An HRV is a heat recovery ventilator and can be used in both the heating and cooling seasons.

An HRV is a sensible-only recovery device. That means it can recover sensible (dry) energy but not latent (moisture) energy. This does make it less effective during the cooling season.

An ERV system is a sensible-plus-latent device. ERV systems provide a controlled way of ventilating a home while minimizing energy loss.

Both HRV's and ERV's include a heat exchanger, one or more fans to push air through the exchanger, some controls and are typically central, whole house ventilation systems with their own duct system or shared ductwork.

Although both HRV's and ERV's capture thermal energy, ERV's transfer a high percentage of the water vapour to the air stream with the least amount of moisture. That means an ERV "kicks out" some of the incoming moisture in summer, keeping your home more comfortable, and retains some humidity in winter, again providing more comfort.

Excessive moisture should be considered a pollutant!

Most energy recovery ventilation systems can recover about 70% to 80% of the energy in the exiting air and deliver that energy to the incoming air. However, they are most cost effective in climates with extreme winters or summers, and where fuel costs are high.

In the summer, an ERV removes the humidity from the incoming outdoor air and shifts it over to the exhaust air, keeping it out of the building, the inside air also cools the warmer supply air to reduce ventilation cooling costs.

In the winter, an ERV removes humidity from the exhaust air and transfers it over to the outdoor ventilation air, eliminating the need for humidifiers, it also reduces the costs of heating ventilated air by transferring heat from the warm inside air being exhausted to the fresh (but cold) supply air.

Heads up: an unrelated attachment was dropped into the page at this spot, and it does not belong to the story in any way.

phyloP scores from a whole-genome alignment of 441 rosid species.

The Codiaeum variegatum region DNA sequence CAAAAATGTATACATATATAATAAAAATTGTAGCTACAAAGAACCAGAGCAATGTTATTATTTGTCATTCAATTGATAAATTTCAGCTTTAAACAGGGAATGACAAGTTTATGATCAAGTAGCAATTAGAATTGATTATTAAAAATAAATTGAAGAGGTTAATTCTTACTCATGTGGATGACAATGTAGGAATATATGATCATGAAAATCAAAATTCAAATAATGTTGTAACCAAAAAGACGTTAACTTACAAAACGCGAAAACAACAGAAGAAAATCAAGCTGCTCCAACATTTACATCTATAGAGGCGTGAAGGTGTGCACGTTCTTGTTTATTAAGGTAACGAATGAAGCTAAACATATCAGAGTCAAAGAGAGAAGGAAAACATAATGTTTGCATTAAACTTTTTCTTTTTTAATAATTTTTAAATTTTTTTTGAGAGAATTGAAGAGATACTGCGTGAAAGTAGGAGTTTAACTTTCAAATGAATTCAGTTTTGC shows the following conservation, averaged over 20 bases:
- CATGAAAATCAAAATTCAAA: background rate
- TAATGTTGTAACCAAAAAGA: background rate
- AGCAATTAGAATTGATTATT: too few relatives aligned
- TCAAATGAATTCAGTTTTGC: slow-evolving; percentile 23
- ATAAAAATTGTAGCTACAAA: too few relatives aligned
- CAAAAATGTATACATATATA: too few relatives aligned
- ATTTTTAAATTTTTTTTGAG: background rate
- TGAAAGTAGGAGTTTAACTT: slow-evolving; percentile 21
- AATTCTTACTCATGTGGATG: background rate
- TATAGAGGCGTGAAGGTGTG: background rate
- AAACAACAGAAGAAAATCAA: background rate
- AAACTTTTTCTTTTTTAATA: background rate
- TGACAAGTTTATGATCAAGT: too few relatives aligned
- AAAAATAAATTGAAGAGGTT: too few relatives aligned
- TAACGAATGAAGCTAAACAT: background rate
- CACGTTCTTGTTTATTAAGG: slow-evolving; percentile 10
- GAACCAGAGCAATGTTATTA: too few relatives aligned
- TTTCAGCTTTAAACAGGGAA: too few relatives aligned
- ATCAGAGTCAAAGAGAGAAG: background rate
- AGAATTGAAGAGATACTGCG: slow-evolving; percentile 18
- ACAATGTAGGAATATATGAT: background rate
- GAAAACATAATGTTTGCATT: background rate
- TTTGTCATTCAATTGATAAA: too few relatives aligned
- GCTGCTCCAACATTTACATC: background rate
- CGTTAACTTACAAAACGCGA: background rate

The graphics above illustrate the impact an ERV has on the temperature of a building's airflow in winter and summer conditions. The DB (dry bulb) measurement indicates the pure air temperature. The WB (wet bulb) measurement indicates the temperature in relation to the humidity level.

Moisture always moves from the air stream that is the most humid to the one that is the driest.

There are essentially four different types of ERV's.

The decision to use an ERV (a sensible-plus-latent device) or an HRV (a sensible-only device) is a matter of psychometrics.

The general guideline for applications for most climate zones is to always use an ERV to get the greatest energy benefit, as well as greatly improve humidity control.

Because ERV's generally cost more than HRV's, the latter are used more often.

For ERV systems simplicity is key to a cost-effective installation. To save on installation costs, many systems share existing ductwork. Ensure the installing HVAC contractor has enough technical expertise and experience to install an ERV. In general, you want to have a supply and return duct for each bedroom and for each common living area. Duct runs should be as short and straight as possible. The correct size duct is necessary to minimize pressure drops in the system and thus improve performance. Insulate ducts located in unheated spaces, and seal all joints.

There are applications where an HRV makes more sense, such as a locker/shower room. In this case, the indoor humidity always is much higher than the outdoor humidity and it is desirable to remove that moisture from the space at all times of the year.

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Last modified: 08/12/15